Josep Maria Antentas: “Strategic imagination and party”

“A party oriented towards a policy of emancipation must be conceived as a strategist-party. A movement-strategist-party. Addressing reality strategically is a precondition for victory, although there is no guarantee of it. Planning a strategy does not mean that it is correct. Or that it is useful for advancing the cause of emancipation. Or that its implementation is tactically correct. Or having a correlation of forces that leads to victory. But thinking strategically is the first step.”

Joseph Fronczak: “Hobsbawm’s Long Century”

“Hobsbawm’s short twentieth century was hard and horrific. Today it is a century since his birth, and it has been a long one. Long enough that Hobsbawm’s vision of humanity-encompassing Enlightenment ideals expressed politically in the form of socialism, seemingly dead at his short century’s end in 1991, now in 2017 suddenly appears once more in surprisingly sturdy shape, fortified for what looks to be another long century.”

Lynn Clement: “The Commune’s Marianne: An Art History of La Pétroleuse”

“The near-mythical pétroleuse was one of the principal figures to emerge from the short-lived, yet radical Paris Commune (1871). The pétroleuse represented those women accused of setting devastating fires that gutted government and cultural institutions during the Semaine Sanglant (The Bloody Week). … Damaging ideologies coalesced around the pétroleuse and as such, a study of these symbols of female destruction reveals the fears and tensions that surrounded French women’s political power and agency by way of the proletariat’s civil war and revolution.”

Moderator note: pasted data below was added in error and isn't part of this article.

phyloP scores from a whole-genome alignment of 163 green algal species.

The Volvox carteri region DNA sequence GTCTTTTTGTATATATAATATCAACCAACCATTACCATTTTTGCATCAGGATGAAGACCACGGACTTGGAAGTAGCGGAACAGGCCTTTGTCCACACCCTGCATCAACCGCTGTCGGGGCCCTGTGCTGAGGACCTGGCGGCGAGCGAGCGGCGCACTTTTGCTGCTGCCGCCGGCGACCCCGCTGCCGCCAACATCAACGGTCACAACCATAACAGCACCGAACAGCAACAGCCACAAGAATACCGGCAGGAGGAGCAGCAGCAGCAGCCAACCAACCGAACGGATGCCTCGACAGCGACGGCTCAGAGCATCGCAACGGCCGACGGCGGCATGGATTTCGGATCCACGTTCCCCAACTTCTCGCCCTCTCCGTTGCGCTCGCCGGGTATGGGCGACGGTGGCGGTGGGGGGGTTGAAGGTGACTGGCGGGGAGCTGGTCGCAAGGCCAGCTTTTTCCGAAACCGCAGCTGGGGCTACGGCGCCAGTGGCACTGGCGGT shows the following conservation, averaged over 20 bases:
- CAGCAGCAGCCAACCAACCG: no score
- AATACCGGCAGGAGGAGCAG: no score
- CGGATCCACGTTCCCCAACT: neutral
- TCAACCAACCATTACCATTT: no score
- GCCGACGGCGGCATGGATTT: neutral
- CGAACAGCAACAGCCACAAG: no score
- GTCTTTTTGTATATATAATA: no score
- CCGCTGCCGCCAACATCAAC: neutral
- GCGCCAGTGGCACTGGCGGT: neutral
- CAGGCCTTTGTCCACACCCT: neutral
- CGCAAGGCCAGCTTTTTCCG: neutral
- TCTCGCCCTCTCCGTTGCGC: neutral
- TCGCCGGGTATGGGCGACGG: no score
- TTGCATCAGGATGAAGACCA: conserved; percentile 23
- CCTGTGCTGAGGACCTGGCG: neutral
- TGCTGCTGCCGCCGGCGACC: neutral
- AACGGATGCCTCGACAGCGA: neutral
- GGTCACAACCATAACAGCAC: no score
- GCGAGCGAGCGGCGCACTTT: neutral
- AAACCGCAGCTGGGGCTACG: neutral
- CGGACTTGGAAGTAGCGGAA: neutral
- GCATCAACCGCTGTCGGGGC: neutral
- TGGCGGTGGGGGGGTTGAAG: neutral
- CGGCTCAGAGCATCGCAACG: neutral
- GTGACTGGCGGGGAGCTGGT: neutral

Mariana Alessandri: “In Praise of Lost Causes”

In his Don Quixote, “Cervantes detailed a life in praise of futilely resisting a corrupt world. Quixote fought giants because he could not, in good conscience, not fight them. We can similarly transform ourselves into quixotic pessimists — the kind who are called dreamers, idealists or lunatics — by reading more, rejecting common sense and reinterpreting what constitutes a waste of time. If we happen to succeed by worldly standards, we will be surprised and perhaps pleasantly so; if we fail, we will have expected it. Praise be to uncertain successes and to certain failures alike.”

Robert Graham: “Anarchy and Democracy”

‘Yet the debate about whether anarchy and democracy are compatible continues. One can argue for more sophisticated decision making processes that are more inclusive and which are meant to prevent the domination of directly democratic groups by powerful personalities, or simply by those who are more active or have greater stamina; or one can argue that the concept of “democracy” has become so corrupted that anarchists should no longer make any use of it.  But one could just as well argue that the concept of “anarchy” has become so twisted in the popular imagination that its negative connotations now outweigh the positive to such an extent that the concept should simply be abandoned.  It really depends on the concrete circumstances in which you find yourself.’